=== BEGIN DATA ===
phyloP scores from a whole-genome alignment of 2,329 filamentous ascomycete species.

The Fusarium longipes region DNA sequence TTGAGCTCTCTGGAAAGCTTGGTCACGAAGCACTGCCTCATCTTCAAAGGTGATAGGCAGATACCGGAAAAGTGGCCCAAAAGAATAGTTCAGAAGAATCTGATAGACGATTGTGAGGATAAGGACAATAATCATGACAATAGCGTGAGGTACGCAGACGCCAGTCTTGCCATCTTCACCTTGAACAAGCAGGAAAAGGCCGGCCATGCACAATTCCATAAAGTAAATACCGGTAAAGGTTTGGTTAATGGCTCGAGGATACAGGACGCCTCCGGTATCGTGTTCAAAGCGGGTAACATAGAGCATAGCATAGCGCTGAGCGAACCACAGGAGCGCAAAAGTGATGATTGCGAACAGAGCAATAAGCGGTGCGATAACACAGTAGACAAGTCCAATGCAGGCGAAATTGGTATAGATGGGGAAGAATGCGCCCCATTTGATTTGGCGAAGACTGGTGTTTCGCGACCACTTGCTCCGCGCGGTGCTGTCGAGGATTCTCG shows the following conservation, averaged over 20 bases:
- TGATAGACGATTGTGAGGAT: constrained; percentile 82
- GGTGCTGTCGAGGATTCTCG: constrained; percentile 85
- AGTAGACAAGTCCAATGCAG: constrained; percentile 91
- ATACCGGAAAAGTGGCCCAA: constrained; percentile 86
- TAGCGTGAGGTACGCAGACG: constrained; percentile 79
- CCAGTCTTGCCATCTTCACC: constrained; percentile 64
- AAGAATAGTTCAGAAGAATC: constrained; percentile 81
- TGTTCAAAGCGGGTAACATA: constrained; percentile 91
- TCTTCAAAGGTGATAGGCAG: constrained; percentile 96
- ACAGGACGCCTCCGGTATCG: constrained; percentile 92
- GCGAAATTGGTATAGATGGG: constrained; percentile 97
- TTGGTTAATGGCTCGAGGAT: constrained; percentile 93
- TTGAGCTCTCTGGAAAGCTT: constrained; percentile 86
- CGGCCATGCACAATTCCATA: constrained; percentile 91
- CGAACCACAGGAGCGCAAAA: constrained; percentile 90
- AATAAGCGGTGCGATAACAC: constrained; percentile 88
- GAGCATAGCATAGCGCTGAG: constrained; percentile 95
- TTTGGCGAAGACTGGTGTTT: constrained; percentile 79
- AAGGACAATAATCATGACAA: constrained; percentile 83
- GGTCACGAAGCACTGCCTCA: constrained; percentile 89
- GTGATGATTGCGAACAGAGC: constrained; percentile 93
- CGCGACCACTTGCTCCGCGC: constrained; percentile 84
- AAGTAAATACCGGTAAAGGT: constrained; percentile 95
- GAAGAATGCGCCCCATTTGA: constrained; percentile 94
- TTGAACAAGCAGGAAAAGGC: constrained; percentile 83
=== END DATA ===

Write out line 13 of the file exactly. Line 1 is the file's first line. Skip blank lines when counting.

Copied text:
- GCGAAATTGGTATAGATGGG: constrained; percentile 97